In sports we are always looking for that role model who inspires us and says, “Yes, you can be like me!” We see Sheryl Swoopes and the women of the WNBA, we idolize our favorite coaches as they lead their young teams to victory or coach them through heartbreaking losses, and we witness those incredible moments where the spirit triumphs. As National Center for Lesbian Rights Sports Project Director, I meet such role models everyday in our clients—courageous coaches and athletes who stand up for equality.
The opportunity to gain a new type of sports hero presented itself to me on the campus of Stanford University and the surrounding town of Palo Alto, California as they played host to 10,000 athletic competitors aged 50 to 100 years young competing in everything from swimming to archery to basketball for the 2009 Summer Senior Olympics.
I was honored to be invited to attend the games on behalf of NCLR’s Sports Project. In 2001, NCLR made history by becoming the first LGBT national organization to tackle the rampant homophobia and transphobia in sports. Since then, we have worked to eliminate discrimination based on sexual orientation and gender identity in sports through advocacy, outreach, and litigation. We have provided assistance to hundreds of high school, university, and professional athletes, coaches, and sport personnel. It’s exciting and rewarding work.
I had no idea when I was invited to attend the games that I would find a group of basketball players who would make me want to grow up and be just like them, but that’s exactly what I found.
The women’s league consisted of nine teams and the basketball players who were 70 years and older. They stood 4’3 to 6’5” tall and were all shapes and sizes, with unique hairstyles having more than a little dignified silver shining like the medals they were to win that day.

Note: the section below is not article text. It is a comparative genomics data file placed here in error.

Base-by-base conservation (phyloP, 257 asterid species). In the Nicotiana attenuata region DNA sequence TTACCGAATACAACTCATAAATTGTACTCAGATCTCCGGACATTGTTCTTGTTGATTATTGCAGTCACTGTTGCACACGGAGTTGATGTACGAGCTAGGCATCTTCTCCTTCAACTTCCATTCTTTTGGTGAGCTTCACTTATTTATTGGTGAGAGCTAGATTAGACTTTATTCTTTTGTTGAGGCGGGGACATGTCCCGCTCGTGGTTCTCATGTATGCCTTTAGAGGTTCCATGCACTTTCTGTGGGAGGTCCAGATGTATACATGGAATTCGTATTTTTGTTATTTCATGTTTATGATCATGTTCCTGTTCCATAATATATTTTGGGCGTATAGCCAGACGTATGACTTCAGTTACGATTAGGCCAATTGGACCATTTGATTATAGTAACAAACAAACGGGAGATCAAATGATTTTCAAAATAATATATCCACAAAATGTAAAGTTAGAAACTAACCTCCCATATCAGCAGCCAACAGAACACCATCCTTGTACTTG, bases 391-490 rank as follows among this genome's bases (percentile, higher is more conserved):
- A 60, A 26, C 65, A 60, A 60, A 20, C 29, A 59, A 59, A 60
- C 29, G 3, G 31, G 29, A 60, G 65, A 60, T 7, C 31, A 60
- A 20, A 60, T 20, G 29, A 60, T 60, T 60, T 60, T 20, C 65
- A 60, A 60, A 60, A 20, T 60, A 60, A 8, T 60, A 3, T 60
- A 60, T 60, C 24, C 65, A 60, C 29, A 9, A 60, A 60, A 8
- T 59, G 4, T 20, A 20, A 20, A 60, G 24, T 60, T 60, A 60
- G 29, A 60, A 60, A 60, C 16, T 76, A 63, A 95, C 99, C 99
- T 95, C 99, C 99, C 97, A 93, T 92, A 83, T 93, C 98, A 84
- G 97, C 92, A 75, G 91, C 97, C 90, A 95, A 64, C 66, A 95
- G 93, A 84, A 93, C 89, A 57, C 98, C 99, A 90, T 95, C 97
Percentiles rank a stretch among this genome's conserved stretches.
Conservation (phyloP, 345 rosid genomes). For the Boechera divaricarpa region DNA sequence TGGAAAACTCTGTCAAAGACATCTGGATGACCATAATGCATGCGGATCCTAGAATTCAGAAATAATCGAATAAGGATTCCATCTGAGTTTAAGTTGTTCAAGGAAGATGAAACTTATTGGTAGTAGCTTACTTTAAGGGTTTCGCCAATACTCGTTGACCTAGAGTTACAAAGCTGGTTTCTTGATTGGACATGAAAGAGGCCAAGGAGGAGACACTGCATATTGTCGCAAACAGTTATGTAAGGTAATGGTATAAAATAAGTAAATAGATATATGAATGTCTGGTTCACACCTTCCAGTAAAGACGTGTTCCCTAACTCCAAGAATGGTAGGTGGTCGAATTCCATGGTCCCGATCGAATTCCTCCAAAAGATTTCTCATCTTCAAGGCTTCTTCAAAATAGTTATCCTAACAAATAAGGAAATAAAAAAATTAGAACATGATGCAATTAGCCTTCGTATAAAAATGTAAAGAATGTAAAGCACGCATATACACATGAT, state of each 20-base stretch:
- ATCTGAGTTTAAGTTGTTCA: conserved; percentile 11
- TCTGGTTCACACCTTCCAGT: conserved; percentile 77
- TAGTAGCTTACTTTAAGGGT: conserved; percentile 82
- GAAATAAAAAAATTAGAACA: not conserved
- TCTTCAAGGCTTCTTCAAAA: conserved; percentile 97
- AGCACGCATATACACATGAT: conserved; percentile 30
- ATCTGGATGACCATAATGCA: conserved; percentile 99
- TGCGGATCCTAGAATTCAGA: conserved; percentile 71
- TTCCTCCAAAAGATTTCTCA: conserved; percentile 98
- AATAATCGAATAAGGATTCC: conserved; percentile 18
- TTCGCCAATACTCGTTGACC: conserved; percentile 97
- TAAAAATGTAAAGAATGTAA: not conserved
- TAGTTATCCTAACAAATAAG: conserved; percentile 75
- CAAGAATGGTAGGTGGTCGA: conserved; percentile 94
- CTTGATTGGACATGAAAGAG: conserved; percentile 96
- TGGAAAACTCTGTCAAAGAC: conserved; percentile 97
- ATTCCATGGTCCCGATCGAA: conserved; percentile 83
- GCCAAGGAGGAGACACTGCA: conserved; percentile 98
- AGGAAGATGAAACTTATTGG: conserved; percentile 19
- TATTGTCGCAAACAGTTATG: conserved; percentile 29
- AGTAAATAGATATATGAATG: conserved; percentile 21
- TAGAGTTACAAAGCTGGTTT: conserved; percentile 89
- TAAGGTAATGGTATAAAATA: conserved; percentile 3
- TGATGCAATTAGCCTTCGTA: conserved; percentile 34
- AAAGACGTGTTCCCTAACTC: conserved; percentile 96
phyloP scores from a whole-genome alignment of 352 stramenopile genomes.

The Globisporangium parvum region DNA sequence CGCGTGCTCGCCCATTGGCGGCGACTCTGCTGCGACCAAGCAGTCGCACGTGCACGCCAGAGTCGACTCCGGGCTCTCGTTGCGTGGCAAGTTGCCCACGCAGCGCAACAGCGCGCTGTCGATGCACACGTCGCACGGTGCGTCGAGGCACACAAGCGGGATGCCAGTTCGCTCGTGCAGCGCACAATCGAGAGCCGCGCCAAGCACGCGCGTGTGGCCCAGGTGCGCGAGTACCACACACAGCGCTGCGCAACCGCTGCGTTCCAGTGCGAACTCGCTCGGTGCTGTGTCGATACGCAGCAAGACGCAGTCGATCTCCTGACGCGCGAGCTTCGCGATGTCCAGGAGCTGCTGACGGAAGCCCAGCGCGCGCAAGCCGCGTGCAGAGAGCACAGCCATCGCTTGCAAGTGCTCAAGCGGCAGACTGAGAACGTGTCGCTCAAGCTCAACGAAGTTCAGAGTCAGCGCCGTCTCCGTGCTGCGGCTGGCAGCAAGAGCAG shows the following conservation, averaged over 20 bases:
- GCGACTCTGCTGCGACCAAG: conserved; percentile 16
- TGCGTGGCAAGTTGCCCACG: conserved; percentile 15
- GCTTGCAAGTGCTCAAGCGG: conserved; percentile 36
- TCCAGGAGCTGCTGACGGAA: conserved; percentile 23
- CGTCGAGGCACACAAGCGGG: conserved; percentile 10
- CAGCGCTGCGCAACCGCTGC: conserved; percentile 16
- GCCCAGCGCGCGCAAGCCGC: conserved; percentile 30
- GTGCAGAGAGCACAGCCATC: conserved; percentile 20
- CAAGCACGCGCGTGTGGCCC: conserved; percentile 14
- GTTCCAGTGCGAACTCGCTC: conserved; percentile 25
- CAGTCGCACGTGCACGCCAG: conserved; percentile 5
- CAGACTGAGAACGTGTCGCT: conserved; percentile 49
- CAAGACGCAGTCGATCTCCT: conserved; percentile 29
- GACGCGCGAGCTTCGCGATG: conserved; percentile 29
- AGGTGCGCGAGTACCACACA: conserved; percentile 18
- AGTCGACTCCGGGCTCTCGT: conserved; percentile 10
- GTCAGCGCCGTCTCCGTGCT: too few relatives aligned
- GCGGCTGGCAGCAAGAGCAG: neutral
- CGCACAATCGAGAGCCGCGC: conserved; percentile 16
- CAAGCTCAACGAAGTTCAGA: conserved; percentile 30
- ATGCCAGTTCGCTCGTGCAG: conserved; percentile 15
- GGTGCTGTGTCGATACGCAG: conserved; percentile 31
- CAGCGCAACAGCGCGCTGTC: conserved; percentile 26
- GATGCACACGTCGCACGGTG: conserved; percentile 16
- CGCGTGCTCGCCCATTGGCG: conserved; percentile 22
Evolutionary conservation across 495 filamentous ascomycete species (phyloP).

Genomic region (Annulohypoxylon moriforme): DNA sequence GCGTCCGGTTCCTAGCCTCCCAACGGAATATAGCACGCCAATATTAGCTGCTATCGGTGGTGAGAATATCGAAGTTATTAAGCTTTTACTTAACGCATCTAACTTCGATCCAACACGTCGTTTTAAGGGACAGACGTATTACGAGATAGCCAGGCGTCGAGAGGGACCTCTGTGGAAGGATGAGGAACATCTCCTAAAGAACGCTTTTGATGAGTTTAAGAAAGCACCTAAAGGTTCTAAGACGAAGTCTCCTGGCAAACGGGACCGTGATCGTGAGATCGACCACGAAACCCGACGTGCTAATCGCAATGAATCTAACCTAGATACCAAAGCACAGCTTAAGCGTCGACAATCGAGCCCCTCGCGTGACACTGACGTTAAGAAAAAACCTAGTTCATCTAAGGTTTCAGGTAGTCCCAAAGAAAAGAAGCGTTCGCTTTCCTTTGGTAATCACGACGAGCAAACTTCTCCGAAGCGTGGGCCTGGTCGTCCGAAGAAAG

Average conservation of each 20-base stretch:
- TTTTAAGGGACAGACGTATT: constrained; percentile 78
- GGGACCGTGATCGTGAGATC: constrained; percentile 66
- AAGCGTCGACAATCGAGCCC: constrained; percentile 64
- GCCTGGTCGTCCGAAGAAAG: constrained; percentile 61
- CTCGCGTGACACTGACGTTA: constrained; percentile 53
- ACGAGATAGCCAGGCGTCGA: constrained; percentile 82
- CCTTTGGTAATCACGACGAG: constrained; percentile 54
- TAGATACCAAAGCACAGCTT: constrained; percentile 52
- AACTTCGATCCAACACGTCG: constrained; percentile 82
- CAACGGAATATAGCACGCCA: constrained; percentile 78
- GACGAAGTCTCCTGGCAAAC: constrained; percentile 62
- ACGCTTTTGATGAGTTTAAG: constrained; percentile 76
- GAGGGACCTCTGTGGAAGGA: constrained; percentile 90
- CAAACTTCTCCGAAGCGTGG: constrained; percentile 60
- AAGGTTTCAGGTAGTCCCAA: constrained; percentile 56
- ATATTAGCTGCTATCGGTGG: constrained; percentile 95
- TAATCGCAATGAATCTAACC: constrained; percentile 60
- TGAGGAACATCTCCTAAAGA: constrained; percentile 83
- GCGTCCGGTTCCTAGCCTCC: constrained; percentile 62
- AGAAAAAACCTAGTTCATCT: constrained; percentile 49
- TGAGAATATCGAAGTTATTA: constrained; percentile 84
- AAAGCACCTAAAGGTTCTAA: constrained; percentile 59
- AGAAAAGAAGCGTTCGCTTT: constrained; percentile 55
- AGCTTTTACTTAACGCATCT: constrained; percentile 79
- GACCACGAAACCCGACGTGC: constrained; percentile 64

I could tell these women never thought of basketball as a non-contact sport. They battled for position, pulled down rebounds, and showed us the beauty of that long gone shooting marvel ‘the hook shot’. I watched two overtime games, saw these women scramble after loose balls, and a few times even hit the floor. My grandmother used to describe what it was like playing sports in Tennessee in the early 1900’s. That image came to life as I sat in the bleachers and watched these incredible women play.
As a former North Carolina basketball coach, I gravitated to the Fabulous 70’s team from Raleigh and had the chance to meet and talk with some of the players. Then I had the opportunity to address the teams and tell some North Carolina coaching stories to warm up the crowd. But the real reason I was there was to talk about the important work that NCLR does to ensure equality and justice for everyone, including many of the people at that conference.
When I told the crowd about NCLR’s newest publication, the Planning with Purpose: Legal Basics for LGBT Elders (pdf), the women understood how NCLR’s work is directly affected their lives. The questions began flying. My favorite question came from a Colorado athlete who felt that the manual could assist her in planning for her own future even though she was not a lesbian. She also told us that she was not aware of the difficulties lesbian elders encountered and began to empathize. She was 84 years old.
There were out lesbians on several of the teams and I happily received more that one wink as I stood speaking about NCLR’s work to advance equality for all LGBT people.
I plan to recycle the energy I felt from that group right back into the Sports Project. I’m also now thinking about adding to my coaching career by forming a 55 and older basketball team. What NCLR members are ready to join me in going for the gold?